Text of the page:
We have been all over the Starz TV miniseries adaptation of a Philippa Fucking Gregory book, The Spanish Princess. This production purports to tell the story of Catherine of Aragon, the Spanish princess who married first Arthur, Prince of Wales in 1501 and then Henry VIII, King of England in 1509 — the first decade of the 1500s. We previewed the costumes, did a deep analysis of Catherine’s wedding dress, recapped every episode, and discussed how much the production fucked up the actual history (hint: really, really badly). Well, now we need to turn to an in-depth analysis of the costumes. We’ve looked at the Spanish styles worn by Catherine and her ladies, now we’re going to look at all the English styles.
This time, we turned for expert analysis to Kimiko Small, aka Dame Joan Silvertoppe in the SCA, who has spent years researching early English Tudor costume. She hasn’t been watching the show, but I sent her photos and asked her to weigh in, so I’ll be adding her thoughts throughout.
Yet again, the fact that the timeline is compressed messes things up a bit — Catherine married Arthur in 1501, and Henry in 1509, so we’re generally looking at the first decade of the 1500s. However, sources from this era are scarce, so we’ll consider slightly earlier and slightly later years as well.
The Spanish Princess: The Women’s Costumes
Henry VIII’s youngest sister, Princess Mary, gives us a good overview of women’s very early 16th-century dress. This image is from when she married the King of France in 1514, so just slightly after our focal period. Nonetheless, her fitted yet naturally-curved bodice, wide skirt, and wide sleeves, plus draped and not-too-structured hood on the head touches on all the main stylistic points of 1500s English dress:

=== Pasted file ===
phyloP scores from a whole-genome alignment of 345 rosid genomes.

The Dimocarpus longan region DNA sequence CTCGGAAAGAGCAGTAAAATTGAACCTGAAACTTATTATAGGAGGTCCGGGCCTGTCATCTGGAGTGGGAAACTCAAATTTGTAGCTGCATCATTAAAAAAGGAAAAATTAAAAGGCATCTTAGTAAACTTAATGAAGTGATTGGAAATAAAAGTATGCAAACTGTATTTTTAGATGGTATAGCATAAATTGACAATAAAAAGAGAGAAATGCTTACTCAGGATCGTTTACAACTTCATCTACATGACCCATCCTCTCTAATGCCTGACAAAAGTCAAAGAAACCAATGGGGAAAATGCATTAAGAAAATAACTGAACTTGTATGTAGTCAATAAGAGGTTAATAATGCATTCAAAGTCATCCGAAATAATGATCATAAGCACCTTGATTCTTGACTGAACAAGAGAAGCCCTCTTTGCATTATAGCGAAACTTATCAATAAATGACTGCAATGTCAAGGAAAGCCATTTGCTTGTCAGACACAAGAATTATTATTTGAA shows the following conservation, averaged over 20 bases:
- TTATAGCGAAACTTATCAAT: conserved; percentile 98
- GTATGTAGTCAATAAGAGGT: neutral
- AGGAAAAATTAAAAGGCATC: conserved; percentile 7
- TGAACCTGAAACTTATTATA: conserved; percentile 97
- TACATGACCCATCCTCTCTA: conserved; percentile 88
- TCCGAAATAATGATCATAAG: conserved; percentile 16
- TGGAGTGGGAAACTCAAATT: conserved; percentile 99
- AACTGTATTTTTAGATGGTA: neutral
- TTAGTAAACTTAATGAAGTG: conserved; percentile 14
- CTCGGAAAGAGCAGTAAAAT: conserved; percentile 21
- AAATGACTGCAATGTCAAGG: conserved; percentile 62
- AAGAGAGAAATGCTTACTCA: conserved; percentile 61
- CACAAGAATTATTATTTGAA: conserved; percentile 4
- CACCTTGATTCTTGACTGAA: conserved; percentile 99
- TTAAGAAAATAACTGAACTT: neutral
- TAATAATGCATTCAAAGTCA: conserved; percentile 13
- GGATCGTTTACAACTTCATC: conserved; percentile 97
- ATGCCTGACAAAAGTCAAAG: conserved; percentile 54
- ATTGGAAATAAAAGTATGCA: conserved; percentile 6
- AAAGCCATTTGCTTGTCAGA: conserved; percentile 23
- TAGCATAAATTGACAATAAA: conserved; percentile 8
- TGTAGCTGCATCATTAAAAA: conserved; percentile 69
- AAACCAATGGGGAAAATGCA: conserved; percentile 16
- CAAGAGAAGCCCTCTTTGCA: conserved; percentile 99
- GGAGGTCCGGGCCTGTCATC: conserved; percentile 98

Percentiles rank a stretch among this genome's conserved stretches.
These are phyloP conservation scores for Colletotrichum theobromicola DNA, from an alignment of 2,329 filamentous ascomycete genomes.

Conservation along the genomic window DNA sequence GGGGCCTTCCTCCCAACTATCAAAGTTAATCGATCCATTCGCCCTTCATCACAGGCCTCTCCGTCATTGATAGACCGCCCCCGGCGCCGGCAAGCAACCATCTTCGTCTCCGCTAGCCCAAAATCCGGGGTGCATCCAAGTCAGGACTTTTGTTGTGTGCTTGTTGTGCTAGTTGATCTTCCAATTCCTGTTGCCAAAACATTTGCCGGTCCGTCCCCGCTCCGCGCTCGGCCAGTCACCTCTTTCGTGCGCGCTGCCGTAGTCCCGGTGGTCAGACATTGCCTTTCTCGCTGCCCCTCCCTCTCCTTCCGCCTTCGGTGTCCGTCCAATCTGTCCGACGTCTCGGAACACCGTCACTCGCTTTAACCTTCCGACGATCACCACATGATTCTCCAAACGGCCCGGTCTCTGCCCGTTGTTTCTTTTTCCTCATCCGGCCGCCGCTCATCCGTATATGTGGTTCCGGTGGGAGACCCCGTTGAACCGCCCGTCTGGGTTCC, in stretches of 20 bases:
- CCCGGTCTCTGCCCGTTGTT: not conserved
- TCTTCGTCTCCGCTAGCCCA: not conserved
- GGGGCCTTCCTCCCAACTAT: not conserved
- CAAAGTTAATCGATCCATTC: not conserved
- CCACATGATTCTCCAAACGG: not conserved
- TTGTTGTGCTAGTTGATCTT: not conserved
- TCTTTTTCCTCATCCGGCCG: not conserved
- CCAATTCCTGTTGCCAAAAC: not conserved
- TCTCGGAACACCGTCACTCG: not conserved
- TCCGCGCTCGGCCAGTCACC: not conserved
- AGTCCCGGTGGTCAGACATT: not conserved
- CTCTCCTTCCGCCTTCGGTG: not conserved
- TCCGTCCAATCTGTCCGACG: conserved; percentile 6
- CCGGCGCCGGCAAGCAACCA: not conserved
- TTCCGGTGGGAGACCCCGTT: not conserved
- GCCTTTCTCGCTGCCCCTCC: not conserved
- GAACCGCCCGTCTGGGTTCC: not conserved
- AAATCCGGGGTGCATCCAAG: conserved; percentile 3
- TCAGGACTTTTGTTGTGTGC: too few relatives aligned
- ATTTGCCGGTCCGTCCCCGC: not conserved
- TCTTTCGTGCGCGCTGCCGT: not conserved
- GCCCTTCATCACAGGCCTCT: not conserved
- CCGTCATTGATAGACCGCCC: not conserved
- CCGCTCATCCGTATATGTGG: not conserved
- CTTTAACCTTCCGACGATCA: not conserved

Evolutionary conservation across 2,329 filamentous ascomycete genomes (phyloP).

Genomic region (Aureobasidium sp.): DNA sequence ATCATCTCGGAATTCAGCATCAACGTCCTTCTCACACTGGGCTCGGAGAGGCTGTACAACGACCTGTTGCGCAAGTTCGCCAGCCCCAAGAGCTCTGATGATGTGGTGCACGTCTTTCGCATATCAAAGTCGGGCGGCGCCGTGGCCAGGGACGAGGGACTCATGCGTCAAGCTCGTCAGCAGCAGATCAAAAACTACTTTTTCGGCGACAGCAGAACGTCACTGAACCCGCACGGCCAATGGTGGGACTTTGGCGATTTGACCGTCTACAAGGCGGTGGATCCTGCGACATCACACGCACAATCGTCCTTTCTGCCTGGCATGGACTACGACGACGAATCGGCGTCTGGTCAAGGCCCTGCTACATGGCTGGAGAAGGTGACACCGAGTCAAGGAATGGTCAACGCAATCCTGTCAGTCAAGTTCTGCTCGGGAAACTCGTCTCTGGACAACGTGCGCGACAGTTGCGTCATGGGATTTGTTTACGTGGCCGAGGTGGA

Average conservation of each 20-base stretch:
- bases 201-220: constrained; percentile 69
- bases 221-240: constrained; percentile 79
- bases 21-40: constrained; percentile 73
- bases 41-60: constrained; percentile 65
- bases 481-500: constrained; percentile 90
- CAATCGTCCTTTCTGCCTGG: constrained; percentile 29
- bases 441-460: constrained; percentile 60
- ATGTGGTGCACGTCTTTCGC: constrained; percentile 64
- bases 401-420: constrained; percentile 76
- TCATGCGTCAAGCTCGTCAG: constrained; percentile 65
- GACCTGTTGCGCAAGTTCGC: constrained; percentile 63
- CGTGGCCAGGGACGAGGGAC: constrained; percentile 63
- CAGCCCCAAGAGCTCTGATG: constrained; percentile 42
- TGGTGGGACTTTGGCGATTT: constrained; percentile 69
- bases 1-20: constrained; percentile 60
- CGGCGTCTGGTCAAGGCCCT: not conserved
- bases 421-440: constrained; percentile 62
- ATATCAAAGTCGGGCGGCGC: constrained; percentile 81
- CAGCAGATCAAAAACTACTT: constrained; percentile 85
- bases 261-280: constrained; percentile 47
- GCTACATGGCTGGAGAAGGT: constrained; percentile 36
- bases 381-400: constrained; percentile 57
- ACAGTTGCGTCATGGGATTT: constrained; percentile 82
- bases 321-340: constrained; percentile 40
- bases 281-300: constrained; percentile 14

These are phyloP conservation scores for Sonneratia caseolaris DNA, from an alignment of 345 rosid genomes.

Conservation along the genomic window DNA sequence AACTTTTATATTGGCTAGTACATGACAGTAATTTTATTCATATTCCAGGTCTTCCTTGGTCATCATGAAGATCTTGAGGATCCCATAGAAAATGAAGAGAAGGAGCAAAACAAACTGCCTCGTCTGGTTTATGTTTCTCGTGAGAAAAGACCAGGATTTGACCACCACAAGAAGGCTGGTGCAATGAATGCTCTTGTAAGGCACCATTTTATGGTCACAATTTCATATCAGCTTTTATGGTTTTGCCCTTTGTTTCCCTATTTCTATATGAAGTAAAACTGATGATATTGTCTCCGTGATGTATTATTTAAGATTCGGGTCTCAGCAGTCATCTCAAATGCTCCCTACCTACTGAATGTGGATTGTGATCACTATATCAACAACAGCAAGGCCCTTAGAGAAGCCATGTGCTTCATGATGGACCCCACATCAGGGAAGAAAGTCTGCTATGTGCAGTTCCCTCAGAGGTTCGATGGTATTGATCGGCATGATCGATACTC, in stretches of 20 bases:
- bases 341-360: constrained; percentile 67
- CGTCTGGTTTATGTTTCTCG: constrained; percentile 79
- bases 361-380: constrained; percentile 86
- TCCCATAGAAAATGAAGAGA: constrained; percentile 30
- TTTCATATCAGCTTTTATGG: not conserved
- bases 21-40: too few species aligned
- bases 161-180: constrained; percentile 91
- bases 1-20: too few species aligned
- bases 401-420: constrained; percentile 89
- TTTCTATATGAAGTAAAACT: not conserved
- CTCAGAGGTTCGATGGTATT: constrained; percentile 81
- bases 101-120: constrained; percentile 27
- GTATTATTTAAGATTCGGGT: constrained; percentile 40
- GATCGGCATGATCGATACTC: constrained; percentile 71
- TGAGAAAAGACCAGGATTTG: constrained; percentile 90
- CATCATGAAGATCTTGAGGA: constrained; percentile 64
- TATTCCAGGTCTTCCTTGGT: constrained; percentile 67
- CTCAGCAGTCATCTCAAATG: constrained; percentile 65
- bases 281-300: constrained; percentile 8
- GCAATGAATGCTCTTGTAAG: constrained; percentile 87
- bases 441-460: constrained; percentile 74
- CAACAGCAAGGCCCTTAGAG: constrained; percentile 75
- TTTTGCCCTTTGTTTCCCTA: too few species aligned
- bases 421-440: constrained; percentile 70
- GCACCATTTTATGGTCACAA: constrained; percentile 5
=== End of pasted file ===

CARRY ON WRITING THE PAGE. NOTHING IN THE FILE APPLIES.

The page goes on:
Now, let’s look at individual characters.
Elizabeth of York
Queen Elizabeth’s costuming annoyed me the least, because they managed to occasionally dress her in vaguely early 1500s clothing — and they got her hair up, even if there wasn’t a hood in sight.
ALL ladies of this era wore “hoods,” or draped head coverings, as you’ll see in every single comparative image.
Kimiko adds: “Starting at the literal top of the head, the older ladies were often well groomed, hair up in braids, or tucked under their headdresses, but Elizabeth of York in a head necklace minimizes her status as queen.”
Despite the princess seam down the front (SO not a 16th-c. approach to dressmaking), I generally liked Elizabeth’s main dress. It’s got a natural bodice silhouette, the sleeves are long, wide, and hanging, and the wide ties at the front can be seen in other images of maternity dress. However, Kimiko says, “The dresses with trumpet sleeves are close. But some, with the cords in front, wear more like a bathrobe, than a proper gown” (note: she might not have realized the character was pregnant).
Elizabeth’s mourning dress confuses me. I feel like someone looked at Elizabeth’s funeral effigy and got confused?
Henry VII’s mother was a mishmash — some things worked, and some were WTFrock.
First, the fact that she almost always wore a hood was a massive bonus. However, most of the time she wore a 30-years-too-early, incorrectly-sticky-uppy French hood of the kind that came into fashion during Anne Boleyn’s time.
She also wears this weird attempt at a Flemish hood, with an overly structured cap and unnecessarily flippy sides: